I would like to thank brightonbipolar for nominating me for this challenge. I’ll do my best.
A wall decal of the above image can be found on singlestonestudio’s Etsy shop.
This is the first quote I can remember ever being given to me as an explanation of my life. My parents gave me a card one year for my birthday with the quote on it, and my mother’s handwriting explaining how my parents felt it always fit me. It fit me especially well that year, since I had taken up drumming lessons and I was having a blast with it. (I still miss drumming.)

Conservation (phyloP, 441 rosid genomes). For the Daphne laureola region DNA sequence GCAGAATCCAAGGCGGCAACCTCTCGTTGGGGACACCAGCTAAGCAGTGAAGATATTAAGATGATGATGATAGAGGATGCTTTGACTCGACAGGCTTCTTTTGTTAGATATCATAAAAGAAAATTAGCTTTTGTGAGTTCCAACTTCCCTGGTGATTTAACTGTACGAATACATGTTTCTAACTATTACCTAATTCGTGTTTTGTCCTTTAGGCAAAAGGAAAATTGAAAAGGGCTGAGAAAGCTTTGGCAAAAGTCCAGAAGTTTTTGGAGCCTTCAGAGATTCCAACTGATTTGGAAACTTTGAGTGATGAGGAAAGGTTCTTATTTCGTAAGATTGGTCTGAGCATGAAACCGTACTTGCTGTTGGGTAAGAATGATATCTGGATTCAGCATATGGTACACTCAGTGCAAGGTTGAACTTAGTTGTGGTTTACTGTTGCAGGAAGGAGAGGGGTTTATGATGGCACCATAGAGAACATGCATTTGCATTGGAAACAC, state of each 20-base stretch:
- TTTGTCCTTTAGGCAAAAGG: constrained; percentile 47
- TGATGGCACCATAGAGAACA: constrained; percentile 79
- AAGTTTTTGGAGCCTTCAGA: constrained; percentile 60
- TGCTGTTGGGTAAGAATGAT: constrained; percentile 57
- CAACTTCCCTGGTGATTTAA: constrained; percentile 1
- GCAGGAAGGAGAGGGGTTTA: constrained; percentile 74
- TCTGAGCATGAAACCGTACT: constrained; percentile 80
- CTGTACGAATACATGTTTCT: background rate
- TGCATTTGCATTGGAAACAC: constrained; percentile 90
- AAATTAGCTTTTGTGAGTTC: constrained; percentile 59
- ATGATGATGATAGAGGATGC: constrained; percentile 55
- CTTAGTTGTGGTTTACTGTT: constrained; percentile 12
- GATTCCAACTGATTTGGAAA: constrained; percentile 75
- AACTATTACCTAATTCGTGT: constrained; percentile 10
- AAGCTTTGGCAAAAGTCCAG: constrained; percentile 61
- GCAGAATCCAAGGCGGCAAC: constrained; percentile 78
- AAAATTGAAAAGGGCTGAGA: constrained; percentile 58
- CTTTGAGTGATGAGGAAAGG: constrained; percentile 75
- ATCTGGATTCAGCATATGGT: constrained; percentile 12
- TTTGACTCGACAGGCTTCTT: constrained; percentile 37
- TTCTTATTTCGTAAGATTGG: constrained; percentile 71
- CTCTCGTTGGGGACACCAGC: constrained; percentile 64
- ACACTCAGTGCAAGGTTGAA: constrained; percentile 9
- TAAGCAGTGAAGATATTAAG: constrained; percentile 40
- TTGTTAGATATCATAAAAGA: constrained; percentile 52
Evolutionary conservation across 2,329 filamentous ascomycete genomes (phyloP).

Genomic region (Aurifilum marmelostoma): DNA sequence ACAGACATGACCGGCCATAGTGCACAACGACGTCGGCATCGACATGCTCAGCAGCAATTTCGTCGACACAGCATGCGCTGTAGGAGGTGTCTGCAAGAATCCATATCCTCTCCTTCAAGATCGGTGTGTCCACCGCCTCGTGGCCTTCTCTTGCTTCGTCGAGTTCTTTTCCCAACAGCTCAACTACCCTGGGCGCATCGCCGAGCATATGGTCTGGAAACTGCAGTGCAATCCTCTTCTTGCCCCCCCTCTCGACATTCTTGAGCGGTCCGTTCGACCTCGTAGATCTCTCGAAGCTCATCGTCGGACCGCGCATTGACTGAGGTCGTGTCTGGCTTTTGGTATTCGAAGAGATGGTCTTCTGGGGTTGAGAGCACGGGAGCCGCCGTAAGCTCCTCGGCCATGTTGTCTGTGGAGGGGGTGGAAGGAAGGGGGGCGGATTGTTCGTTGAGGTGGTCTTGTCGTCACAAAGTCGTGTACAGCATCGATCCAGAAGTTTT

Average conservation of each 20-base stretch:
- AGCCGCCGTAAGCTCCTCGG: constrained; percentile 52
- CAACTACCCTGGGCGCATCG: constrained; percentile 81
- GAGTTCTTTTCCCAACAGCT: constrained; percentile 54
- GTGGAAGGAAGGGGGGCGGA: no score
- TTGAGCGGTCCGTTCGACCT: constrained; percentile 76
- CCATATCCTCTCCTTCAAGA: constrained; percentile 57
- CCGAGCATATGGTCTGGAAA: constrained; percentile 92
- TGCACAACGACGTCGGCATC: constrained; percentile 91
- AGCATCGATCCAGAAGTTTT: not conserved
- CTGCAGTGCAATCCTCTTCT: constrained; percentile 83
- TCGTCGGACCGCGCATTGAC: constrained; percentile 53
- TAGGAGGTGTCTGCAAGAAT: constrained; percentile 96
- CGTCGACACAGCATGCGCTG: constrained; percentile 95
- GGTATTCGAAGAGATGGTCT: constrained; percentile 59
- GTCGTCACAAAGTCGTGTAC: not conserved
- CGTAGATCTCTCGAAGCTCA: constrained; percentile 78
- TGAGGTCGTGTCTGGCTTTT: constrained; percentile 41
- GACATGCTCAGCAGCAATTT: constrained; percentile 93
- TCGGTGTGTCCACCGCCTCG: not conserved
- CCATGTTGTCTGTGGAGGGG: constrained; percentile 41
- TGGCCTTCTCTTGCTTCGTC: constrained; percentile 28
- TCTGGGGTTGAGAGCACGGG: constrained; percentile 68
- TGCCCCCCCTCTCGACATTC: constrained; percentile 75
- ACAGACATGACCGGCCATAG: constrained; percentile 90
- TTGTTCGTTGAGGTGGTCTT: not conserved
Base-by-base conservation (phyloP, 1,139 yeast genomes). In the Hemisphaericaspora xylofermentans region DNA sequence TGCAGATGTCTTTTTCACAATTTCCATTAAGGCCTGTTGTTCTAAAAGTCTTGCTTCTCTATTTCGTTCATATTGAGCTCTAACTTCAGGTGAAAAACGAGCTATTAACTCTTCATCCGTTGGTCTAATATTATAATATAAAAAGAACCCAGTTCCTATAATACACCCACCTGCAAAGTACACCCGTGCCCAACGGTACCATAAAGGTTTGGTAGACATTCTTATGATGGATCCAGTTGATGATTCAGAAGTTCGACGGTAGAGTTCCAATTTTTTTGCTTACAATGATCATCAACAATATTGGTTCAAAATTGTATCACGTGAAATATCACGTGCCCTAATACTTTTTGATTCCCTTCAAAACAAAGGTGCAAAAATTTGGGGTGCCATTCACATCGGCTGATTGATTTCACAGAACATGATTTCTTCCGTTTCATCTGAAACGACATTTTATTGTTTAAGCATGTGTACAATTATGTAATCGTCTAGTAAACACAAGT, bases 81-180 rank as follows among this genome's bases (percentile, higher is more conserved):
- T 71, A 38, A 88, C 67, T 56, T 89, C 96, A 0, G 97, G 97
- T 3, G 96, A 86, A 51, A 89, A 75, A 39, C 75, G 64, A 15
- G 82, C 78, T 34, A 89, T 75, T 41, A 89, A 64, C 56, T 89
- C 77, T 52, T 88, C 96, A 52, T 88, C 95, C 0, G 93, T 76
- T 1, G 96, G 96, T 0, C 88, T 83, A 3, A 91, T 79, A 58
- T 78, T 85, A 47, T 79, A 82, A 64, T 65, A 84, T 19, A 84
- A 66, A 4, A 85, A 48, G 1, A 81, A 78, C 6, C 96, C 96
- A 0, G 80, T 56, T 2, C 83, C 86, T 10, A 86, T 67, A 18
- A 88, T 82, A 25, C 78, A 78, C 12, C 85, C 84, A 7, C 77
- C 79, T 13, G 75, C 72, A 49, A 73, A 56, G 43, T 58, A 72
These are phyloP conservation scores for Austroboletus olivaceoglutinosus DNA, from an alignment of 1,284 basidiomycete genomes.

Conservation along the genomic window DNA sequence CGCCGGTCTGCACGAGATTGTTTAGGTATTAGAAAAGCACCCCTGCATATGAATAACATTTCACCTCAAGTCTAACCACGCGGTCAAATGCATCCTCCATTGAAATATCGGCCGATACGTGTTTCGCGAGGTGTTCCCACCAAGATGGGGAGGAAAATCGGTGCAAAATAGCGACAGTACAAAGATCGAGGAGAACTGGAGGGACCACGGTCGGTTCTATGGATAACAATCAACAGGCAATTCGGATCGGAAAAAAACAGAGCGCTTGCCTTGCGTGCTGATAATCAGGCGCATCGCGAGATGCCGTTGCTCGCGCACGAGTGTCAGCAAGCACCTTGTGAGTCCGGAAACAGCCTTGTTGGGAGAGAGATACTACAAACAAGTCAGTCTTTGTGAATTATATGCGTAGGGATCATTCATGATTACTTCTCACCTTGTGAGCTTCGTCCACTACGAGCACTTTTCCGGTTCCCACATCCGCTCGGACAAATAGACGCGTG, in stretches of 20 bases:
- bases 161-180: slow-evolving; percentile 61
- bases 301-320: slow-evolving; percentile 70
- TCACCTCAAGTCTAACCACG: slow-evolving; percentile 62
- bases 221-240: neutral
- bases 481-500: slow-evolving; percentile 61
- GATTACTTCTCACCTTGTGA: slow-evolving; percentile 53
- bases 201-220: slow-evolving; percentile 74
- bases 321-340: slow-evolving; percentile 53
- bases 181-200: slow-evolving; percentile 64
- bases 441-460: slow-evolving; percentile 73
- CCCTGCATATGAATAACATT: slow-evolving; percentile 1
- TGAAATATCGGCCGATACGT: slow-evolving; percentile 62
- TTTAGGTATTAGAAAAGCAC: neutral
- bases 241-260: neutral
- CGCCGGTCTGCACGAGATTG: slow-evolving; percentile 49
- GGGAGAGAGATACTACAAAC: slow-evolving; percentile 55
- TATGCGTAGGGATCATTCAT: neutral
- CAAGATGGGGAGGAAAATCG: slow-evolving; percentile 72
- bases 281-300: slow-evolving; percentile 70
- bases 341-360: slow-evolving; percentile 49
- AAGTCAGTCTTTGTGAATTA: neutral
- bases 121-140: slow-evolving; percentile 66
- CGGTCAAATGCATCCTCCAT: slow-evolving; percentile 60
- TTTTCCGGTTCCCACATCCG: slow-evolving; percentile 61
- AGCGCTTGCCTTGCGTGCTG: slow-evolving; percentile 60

This quote has long been with me, close to my heart, as so often with my own quirky personality and my mental diagnoses it was apropos. It has reminded me to be myself and to not attempt to change who I am based on what’s popular at the time. I’ve followed that advice to varying degrees, as there was a time in my life (and still is, to some extent, from time to time) that I wanted to be in the popular crowd. But almost every time that I strayed from Thoreau’s advice, I wound up in pain, because I got hurt either by own clumsy attempts to fit in or (more accurately) others inability to accept me for who I was and especially for who I was trying to become. It took me a long time to learn that I would be happier just being me, so while this quote has held some meaning for me since childhood, it wasn’t until I got older that the depth of its true meaning sunk in. I’m fortunate and thankful that it finally did, because when I started being myself, I found lots of others being themselves alongside me, and somehow I became one of the popular crowd among my newfound friends. I forget that fact from time to time, and my symptoms tell me no one likes me, but rationally speaking, I know I’m well loved in my broad circle of friends and acquaintances.